AMP do notionally and legally elect the persons who will be responsible for the proper investment of their funds and such investment is done fairly well.

I turn now to the question of whether this legislation is necessary. I do not believe it is, because there is no gap in the existing system. Not only is there no gap, but I believe the Australian life offices have achieved a degree of efficiency that is at least the equal of any other group of corporations of which I am aware.

Finally I believe that the establishment of a national investment fund will be an interference on such a grand scale that it will affect the proper appropriation of resources. I think it will do it in a discriminatory and totally unfair way. I believe that the Minister for Overseas Trade must ensure that the 30-20 rule would be changed in favour of the existing life offices if they were to lose business to the Australian Industry Development Corporation. If the AIDC is to get this power - I hope it does not do so - I trust that the Corporation also will be subject to the 30-20 rule or any changes of that rule which requires that there should be a diversion of life office funds to governments.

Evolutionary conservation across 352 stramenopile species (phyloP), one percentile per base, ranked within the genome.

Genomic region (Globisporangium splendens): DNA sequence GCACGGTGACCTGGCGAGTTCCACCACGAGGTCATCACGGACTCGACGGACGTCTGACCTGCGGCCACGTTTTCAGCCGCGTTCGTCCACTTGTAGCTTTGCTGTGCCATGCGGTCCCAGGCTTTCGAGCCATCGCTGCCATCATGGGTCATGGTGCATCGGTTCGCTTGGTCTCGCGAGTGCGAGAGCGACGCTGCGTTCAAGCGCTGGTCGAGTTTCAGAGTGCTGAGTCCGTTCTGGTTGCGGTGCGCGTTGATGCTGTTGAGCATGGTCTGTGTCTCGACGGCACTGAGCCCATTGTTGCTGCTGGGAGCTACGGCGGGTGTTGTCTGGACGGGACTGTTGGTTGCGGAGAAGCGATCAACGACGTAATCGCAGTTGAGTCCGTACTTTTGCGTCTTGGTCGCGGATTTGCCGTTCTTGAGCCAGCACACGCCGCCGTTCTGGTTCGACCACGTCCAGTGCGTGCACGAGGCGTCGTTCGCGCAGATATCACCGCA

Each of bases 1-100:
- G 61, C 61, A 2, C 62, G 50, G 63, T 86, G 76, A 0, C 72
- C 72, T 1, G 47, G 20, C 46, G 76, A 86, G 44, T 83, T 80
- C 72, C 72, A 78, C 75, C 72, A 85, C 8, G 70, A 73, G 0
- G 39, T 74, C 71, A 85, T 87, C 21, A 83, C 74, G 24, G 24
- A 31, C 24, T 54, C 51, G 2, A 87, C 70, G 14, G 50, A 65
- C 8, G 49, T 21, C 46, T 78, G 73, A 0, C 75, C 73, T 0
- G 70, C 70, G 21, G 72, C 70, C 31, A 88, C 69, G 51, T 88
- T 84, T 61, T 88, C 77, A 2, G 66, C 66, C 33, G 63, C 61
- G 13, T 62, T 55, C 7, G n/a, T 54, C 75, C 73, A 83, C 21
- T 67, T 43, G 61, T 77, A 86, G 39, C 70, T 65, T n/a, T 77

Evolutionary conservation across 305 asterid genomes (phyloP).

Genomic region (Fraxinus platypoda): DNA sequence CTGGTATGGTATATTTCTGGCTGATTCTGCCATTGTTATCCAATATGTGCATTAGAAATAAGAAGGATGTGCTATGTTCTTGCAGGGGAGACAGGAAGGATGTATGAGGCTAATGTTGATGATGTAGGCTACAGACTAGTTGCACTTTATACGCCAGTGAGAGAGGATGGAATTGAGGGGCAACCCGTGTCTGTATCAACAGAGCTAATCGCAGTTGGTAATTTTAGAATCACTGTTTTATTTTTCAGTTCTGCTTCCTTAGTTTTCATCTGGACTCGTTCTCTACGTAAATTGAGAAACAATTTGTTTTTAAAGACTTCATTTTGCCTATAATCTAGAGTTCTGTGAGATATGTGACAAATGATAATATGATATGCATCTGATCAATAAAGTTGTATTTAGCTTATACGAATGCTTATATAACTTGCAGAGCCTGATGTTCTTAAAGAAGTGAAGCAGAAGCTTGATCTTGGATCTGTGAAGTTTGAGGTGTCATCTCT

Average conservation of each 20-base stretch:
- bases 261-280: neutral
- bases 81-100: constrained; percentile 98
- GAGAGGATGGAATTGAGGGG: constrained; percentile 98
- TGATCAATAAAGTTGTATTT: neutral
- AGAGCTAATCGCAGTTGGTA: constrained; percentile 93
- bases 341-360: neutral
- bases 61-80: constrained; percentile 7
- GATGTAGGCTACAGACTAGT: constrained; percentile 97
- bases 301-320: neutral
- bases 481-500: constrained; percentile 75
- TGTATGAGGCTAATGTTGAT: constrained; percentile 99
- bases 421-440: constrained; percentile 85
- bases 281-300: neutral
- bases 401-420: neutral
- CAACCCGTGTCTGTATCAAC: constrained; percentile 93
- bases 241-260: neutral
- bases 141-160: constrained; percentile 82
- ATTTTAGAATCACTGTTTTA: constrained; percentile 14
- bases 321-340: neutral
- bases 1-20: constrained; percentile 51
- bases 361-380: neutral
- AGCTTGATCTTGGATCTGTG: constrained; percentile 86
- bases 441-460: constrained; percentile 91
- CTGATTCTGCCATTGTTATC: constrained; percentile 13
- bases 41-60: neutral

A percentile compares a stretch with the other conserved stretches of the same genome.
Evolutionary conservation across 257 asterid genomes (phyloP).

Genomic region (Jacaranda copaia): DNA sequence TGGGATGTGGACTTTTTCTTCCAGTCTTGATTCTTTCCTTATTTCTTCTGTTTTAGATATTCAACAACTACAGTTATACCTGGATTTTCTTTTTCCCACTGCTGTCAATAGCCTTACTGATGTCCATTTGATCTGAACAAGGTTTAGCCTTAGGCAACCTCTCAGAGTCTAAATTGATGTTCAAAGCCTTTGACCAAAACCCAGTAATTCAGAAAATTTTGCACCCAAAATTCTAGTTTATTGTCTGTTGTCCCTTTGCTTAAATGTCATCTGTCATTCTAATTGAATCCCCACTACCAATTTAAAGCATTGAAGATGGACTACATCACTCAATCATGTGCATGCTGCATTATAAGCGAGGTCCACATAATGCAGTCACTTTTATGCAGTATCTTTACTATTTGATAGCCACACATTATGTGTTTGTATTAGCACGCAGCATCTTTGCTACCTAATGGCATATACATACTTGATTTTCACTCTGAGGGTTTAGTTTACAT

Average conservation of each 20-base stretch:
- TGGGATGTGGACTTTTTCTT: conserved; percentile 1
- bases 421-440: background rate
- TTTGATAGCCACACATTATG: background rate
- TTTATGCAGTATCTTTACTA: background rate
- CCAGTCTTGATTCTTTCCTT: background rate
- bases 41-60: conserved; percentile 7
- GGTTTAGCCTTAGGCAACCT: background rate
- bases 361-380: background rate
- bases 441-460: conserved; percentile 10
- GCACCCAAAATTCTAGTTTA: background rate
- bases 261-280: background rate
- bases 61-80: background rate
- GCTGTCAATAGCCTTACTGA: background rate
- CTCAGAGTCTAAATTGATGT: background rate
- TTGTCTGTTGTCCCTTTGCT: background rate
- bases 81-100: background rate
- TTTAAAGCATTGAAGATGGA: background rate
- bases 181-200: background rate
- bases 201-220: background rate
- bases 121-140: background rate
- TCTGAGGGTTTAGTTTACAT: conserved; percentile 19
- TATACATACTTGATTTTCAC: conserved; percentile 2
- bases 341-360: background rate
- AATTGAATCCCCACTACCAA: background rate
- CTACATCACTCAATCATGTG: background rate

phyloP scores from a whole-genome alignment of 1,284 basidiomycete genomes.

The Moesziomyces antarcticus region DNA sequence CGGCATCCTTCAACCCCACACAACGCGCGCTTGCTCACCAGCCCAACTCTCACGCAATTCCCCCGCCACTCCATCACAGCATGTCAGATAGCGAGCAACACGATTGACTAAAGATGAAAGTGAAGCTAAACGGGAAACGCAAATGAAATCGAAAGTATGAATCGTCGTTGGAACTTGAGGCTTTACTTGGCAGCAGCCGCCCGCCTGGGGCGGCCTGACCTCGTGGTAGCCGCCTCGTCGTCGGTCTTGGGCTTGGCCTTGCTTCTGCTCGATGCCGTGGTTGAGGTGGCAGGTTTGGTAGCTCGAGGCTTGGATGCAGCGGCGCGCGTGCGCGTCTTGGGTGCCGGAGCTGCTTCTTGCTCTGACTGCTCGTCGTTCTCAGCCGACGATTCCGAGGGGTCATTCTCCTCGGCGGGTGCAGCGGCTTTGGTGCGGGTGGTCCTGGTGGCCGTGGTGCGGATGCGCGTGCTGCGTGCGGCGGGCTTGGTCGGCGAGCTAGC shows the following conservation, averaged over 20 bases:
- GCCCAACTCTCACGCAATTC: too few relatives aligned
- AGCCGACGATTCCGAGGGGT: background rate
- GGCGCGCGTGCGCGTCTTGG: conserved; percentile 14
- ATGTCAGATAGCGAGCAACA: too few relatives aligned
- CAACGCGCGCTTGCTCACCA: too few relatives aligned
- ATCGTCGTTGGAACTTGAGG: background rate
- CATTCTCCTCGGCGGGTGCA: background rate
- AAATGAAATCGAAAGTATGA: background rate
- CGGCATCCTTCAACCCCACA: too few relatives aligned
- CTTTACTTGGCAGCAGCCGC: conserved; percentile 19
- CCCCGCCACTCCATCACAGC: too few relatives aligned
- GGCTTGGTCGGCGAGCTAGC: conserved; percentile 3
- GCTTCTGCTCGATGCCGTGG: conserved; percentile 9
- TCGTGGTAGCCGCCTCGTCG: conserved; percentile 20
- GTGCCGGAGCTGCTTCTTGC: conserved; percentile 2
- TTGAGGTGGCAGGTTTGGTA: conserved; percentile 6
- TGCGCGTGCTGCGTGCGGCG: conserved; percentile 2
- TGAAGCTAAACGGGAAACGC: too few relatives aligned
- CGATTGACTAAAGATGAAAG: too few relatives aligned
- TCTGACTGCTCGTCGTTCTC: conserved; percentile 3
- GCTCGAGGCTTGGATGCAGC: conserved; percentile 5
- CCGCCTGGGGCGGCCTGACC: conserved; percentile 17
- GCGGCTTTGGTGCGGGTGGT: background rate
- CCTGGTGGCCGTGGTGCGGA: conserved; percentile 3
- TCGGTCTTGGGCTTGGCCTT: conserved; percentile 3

I must concede that I agree with the Treasury view that the 30-20 rule was not good. It was introduced not at Treasury's request or Treasury's will but against its will, at a time a supervisory economic group had been established in the Prime Minister's Department. That group brought the proposals to Cabinet and had them accepted. I wish I had been a little more influential on that occasion. I think I would have done something to correct the market and make it more competitive than it was.

Not only will the National Investment Fund be entering a world where it is not wanted and where there is no public demand for it but also it will be producing a degree of competition, spreading the work load, increasing the capital costs of maintaining and running organisations and bringing no benefit to anyone. I believe it will be discriminating unfairly and savagely against the existing life offices.